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Pakistan Getting Bayraktar TB2 Drones Into Its Air Defense Network; Aims To Promote “Synergy” In Counter-Air Ops

Pakistan Air Force is reportedly incorporating its newly acquired drones, including Turkish-made Bayraktar TB2 unmanned aircraft, within the nation’s air defense network.

According to Janes, the Southern Air Command of the PAF is integrating these newly acquired unmanned aerial vehicles into its air defense network. On September 28, Pakistan first showed off its Bayraktar TB2, a medium altitude long endurance (MALE), during an Air Force drill. 

In March of this year, it was initially reported that Pakistan had acquired the Turkish Bayraktar TB2 drone to conduct assault and ISR operations. The number of drones delivered to Islamabad has not been made public by either side.

In late May, satellite images revealed the presence of one Bayraktar TB2 at PAF’s Murid Airbase. The exercise on September 28 was the first official documented usage of Pakistan’s Bayraktar TB2s. 

According to a statement released by the PAF on September 28, the purpose of an operational air defense exercise was to promote “synergy” in counter-air operations. The PAF released a video of the drill, which featured two TB2s and at least three Leonardo Airborne and Space Systems Falco UAVs.

The PAF Chief of Air Staff, Air Chief Marshal Zaheer Ahmed Baber Sidhu, also reportedly visited an undisclosed operational airbase to evaluate how newly acquired UAS were incorporated into the PAF’s operational framework.

Turkish-made Bayraktar TB2 unmanned aircraft: Twitter

Pakistan is also believed to be acquiring the Akinci drone, “Raider,” in Turkish. The Akinci is a high-altitude, long-endurance UAV built as a successor to Turkey’s military’s primary tactical UAV, the TB2 Bayraktar.

Haluk Bayraktar, CEO of Baykar Technology, recently declared that his company would not sell drones to Pakistan’s fiercest adversary, India. He contended that providing weapons to both sides violates their company’s value that forbids “war profiteering.” 

These advanced drones, which have demonstrated their effectiveness in Ukraine against the Russian forces, will provide Pakistan with a competitive advantage in the region.

The Turkish TB2 Drone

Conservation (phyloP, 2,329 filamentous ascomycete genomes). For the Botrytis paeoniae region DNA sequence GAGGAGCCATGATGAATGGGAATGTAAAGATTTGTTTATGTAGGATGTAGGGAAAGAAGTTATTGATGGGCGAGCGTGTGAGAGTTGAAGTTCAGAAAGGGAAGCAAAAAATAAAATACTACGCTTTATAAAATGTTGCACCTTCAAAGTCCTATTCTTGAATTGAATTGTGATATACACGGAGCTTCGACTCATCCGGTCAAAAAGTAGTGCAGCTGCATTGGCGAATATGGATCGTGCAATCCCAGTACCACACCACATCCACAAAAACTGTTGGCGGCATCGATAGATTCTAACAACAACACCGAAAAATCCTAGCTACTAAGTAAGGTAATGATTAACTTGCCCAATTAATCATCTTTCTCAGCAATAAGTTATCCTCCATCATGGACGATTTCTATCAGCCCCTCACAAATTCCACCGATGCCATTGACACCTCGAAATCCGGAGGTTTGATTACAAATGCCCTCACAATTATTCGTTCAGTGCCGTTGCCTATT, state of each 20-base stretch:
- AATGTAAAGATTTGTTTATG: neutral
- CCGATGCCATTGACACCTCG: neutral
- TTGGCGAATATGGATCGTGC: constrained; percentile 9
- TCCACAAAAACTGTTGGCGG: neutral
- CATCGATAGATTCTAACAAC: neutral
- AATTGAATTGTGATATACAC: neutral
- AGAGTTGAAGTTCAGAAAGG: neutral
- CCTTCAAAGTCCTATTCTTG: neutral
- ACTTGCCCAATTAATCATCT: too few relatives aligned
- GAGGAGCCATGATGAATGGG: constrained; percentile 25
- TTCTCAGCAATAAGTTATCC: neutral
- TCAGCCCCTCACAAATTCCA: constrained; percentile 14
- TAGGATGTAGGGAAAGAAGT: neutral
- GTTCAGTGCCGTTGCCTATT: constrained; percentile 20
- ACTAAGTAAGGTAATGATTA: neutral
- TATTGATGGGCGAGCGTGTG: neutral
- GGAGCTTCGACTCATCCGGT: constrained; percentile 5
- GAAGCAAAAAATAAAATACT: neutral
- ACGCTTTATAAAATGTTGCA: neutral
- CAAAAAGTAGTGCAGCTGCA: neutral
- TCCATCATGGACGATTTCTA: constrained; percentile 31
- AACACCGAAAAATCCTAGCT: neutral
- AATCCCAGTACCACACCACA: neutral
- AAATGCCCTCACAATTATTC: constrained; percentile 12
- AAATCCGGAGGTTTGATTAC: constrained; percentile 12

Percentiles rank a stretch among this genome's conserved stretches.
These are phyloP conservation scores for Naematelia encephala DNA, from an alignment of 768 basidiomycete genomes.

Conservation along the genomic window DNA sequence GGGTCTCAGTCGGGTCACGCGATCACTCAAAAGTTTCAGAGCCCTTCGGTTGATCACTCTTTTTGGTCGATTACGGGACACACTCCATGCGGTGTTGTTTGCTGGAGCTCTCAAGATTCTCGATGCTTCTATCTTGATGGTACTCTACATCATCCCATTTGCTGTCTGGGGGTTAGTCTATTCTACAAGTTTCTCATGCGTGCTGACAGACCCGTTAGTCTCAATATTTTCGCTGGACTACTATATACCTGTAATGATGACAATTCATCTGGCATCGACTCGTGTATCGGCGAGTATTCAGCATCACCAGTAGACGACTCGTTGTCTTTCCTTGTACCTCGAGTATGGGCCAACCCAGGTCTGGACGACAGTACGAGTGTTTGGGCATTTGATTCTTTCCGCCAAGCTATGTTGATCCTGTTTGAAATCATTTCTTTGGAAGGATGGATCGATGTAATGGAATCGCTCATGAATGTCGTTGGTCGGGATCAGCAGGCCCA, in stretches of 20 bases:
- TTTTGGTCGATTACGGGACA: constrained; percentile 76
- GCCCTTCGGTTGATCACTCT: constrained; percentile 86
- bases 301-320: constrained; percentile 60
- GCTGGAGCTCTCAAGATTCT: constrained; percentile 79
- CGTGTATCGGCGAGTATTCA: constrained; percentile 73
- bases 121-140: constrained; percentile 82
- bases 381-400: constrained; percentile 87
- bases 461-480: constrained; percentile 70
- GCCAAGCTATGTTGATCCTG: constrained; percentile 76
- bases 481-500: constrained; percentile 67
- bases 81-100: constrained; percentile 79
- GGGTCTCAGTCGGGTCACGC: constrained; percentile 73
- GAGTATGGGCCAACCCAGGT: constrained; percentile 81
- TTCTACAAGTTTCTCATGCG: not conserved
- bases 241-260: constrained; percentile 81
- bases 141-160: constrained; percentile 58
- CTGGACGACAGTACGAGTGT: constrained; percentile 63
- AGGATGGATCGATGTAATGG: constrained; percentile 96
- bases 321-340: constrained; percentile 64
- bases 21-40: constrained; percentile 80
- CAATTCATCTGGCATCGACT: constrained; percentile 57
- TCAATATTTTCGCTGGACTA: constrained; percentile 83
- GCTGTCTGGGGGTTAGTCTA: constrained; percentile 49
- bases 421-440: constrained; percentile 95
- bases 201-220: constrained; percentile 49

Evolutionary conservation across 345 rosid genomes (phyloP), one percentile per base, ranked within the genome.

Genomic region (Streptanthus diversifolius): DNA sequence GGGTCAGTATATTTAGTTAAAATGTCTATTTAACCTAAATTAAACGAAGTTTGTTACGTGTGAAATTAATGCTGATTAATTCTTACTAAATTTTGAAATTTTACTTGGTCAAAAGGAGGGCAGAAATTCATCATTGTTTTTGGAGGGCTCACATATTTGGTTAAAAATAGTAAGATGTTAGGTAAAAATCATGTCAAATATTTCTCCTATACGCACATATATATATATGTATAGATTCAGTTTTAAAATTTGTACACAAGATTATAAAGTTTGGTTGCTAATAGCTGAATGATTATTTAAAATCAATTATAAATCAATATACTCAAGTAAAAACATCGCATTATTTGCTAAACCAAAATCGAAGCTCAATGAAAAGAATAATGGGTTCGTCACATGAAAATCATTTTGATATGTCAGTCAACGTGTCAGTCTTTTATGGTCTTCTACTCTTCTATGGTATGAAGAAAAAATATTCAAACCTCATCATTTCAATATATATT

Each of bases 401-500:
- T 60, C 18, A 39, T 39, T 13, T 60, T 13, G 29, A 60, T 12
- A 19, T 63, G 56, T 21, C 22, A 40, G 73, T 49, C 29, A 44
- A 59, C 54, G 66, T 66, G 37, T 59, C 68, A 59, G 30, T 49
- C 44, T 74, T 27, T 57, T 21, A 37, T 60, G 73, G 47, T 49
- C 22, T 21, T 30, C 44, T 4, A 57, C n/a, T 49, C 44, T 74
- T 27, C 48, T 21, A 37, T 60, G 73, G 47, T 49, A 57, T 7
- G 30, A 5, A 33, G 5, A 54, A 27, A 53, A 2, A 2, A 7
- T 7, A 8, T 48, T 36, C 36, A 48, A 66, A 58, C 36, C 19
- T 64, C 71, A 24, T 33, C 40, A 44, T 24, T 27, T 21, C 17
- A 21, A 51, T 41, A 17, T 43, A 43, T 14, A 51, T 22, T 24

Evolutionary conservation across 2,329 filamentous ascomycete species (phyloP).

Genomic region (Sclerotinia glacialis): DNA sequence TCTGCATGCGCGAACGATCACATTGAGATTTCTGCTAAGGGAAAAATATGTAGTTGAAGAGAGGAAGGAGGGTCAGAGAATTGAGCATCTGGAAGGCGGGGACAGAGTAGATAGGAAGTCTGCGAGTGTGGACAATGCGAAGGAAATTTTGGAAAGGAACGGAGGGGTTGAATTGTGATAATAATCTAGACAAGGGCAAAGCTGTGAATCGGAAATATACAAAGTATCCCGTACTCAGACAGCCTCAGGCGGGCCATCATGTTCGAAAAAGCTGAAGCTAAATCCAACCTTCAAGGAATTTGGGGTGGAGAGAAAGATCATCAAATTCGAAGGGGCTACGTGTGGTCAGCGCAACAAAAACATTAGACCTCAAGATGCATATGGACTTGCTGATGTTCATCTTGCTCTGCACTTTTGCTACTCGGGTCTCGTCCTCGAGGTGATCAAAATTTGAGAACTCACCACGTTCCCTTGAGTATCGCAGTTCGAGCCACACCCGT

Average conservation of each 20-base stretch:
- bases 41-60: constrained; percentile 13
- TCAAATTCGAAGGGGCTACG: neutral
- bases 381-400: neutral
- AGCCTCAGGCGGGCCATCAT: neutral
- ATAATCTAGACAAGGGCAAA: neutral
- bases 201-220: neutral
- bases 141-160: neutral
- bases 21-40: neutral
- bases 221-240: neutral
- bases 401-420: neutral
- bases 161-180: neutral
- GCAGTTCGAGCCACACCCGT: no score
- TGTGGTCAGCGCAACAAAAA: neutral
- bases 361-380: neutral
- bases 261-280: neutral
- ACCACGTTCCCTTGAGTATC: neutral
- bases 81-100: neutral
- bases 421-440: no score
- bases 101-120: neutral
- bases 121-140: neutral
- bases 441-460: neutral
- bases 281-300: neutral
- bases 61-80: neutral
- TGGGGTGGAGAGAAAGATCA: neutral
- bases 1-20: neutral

The Bayraktar TB2 is an unmanned combat aerial vehicle with a medium altitude and long endurance that can be remotely controlled. 

Bayraktar’s astonishing performance over one of the world’s most powerful armies – Russia, has captured the world’s imagination. As a result, the demand for this drone has increased dramatically in the global market. 

Earlier, Haluk Bayraktar revealed that his company had a three-year backlog of orders and could make roughly 20 Bayraktar TB2s per month. In addition, the Turkish firm has agreements to supply advanced Akinci drones to four nations, including Azerbaijan. 

The monocoque design of the Bayraktar TB2 has an inverse v-tail structure. While the connection segments are precisely CNC-machined aluminum components, the fuselage comprises carbon fiber, Kevlar, and hybrid composite materials.

The engine is situated midway between the tail booms, and bladder tanks hold the fuel. The UAV is 6.5 meters long, has a wing span of 12 meters, and can carry 650 kilograms during takeoff.

The UAV is equipped with a triple redundant avionics system. An onboard avionics suite includes devices such as a microprocessor, engine control, servo motor power control, engine signal processing, I/O, and GPS receivers.

The sensor turret on Bayraktar has a laser designator, a night vision system, and an electro-optical camera. The drone’s laser designator can be pointed at a target once the operators have decided where to launch up to four Rocketsan MAM-C micro munitions. 

The small, laser-guided glide bombs include thermobaric, high-explosive blast fragmentation, and armor-penetrating warheads. Although MAM-Cs are small, weighing only 48 pounds each, the operators can deploy them precisely where they want them, enhancing their efficacy.

The Bayraktar TB2 UAV is controlled by a ground control station placed on a NATO-spec ACE-III mobile shelter unit. The module incorporates consoles for the payload operator, the pilot, and the image exploitation.

The ground control station is provisioned with rack cabinets, an NBC filtration system, power supply units, wireless systems, an air conditioning unit, and internal communication systems. 

The powertrain has a 100hp internal combustion engine driving a two-bladed variable pitch propeller. The tactical UAV can reach more than 150 kilometers and a maximum altitude of 27,030 feet.  

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